When you’re starting out in the workplace, it’s important to know that employers want candidates with a diverse range of skills and abilities.
Entry-level positions are often designed for individuals to take on different roles, requiring them to multitask and wear many hats within a corporation. While most degrees will help you develop relevant workplace skills, some roles may require a specialized skillset that aren’t standard with every degree. Luckily, that’s where MOOCs come in!
What are MOOCs?
MOOCs (Massive Open Online Courses) are a new form of online education. Institutions and corporations like Google, Harvard and MIT have all launched their own online platforms and taking these courses often come at zero or little cost to participants, depending on what type of education and certification you’re looking for. Subjects vary from polishing up your mathematical skills, to ancient Chinese philosophy, and even IT and programming courses. Some platforms are even offering complete “nanodegrees” in iOS, Android and Web Developing. Courses are taught online through a mixture of video lectures, tutorials, readings and projects. Some programs allow you to move at your own pace, while others have set start and end dates.
While many of these certificates are not transferable for university credit, they are still considered assets by many employers, particularly those in the tech sector. The only catch is you must be able to prove to an employer that you’ve learned these skills. This can be accomplished by completing projects to demonstrate your abilities, or carrying over your certificates onto your LinkedIn profile.
Not sure where to start? Here’s a round-up of the most popular types of MOOCs for students and new grads!
IT and Technological Skills
You may be overwhelmed at the thought of building an entire HTML webpage from scratch, but that’s eggs-actly what MOOCs are for. Part of the learning process of these technical programs includes a final project where you must demonstrate your abilities, ensuring that everything you’ll be able to apply these skills to future assignments. Bonus? When you complete the course, you’ll have a project that you can show off in your professional portfolio.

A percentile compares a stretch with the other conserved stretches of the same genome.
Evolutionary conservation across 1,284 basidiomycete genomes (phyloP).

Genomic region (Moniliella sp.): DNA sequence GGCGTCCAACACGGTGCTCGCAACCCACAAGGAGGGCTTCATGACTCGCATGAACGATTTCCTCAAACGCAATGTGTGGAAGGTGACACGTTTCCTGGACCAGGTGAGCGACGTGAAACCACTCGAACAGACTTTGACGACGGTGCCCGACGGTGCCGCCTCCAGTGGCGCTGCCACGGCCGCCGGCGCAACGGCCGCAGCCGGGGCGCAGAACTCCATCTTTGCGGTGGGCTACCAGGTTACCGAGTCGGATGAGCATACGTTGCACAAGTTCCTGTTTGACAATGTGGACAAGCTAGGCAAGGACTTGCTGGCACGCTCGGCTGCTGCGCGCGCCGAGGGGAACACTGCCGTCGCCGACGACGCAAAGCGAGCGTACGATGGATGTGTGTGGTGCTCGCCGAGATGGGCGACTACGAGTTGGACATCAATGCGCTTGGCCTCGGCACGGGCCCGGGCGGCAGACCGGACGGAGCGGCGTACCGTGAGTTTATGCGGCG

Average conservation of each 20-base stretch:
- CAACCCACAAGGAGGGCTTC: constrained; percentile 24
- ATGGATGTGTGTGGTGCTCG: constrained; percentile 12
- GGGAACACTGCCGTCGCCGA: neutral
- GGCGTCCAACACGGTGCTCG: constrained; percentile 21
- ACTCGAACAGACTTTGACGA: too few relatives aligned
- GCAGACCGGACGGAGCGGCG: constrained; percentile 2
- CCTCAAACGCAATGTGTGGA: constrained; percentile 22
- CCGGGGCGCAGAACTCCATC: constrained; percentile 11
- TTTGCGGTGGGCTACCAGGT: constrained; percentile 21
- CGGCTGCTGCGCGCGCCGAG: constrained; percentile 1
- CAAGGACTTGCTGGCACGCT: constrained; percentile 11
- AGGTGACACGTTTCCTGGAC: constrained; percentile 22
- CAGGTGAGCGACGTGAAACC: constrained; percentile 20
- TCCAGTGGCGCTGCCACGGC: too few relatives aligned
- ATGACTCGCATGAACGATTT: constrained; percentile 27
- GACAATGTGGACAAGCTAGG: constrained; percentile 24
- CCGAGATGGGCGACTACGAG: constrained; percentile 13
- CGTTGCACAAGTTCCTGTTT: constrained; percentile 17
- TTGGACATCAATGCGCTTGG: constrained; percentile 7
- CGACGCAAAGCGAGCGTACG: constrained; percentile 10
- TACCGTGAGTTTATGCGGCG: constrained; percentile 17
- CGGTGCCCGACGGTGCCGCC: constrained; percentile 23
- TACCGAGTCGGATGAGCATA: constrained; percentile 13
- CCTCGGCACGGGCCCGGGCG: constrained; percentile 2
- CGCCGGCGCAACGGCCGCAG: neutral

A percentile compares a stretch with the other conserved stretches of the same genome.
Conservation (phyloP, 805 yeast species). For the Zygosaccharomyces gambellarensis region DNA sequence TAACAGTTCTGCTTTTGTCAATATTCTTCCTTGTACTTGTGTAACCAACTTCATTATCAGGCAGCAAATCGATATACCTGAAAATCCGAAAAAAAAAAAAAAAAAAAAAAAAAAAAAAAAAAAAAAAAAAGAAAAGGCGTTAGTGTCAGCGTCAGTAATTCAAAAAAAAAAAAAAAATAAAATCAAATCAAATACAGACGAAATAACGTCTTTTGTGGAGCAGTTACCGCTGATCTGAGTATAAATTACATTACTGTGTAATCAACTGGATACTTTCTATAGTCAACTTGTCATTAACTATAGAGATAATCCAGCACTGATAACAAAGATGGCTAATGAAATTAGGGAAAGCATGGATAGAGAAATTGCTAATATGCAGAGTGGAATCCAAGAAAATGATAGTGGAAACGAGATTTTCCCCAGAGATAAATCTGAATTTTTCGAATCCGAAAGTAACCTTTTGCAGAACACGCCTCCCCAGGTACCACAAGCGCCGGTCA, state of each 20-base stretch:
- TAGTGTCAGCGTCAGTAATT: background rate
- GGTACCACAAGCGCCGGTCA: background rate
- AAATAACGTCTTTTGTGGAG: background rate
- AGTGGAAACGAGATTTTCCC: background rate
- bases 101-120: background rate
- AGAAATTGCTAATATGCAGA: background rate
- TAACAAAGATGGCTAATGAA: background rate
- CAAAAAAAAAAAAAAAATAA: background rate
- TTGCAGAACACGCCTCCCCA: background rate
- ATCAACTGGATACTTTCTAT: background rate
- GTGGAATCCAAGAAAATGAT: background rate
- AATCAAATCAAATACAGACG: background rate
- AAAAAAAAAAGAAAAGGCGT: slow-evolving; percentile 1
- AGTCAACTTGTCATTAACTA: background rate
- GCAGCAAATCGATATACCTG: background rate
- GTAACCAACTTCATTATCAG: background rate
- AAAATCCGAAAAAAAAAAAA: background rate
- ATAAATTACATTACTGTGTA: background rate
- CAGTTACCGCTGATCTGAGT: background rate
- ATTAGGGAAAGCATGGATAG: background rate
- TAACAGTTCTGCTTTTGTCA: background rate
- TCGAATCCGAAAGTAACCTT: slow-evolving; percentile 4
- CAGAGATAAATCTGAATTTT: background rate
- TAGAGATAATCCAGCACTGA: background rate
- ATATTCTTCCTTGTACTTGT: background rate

It’s also worth noting that many of the computer science courses and “nanodegrees” offer support after completion. Career advisor courses give you feedback on your resume, LinkedIn profile, and portfolio in addition to helping you prepare for interviews.
Practical Workplace Knowledge
Aside from the practical and technological skills that you can learn from these platforms, they also function as resource guides for young individuals stepping into the workplace for the first time.
For example, there are many courses offered in topics such as Marketing, Communications and even professional growth. Some programs explain how to budget and plan out a corporate project, while others help you effectively manage meetings to stay on task, organize an entire event or help you polish your public speaking skills.
Even if you’re a star programmer and have mastered all the day-to-day business skills, there’s still something in it for you. Why not brush up on your Chinese Ancient Philosophy? Or take an Intro to Psychology or Human Rights class? A lot of topics might not be directly applicable to your chosen career and that’s okay – education is not simply about job training, but also expanding your knowledge of the world. Plus, employers love to see candidates with a thirst for knowledge and personal development.
Young professionals are expected to be constantly learning and developing their skills, but there’s no need to stress! Instead, view it as a challenge to expand your expertise and develop new skills. Not only will MOOCs make you more employable, they could help spark a passion for a new subject!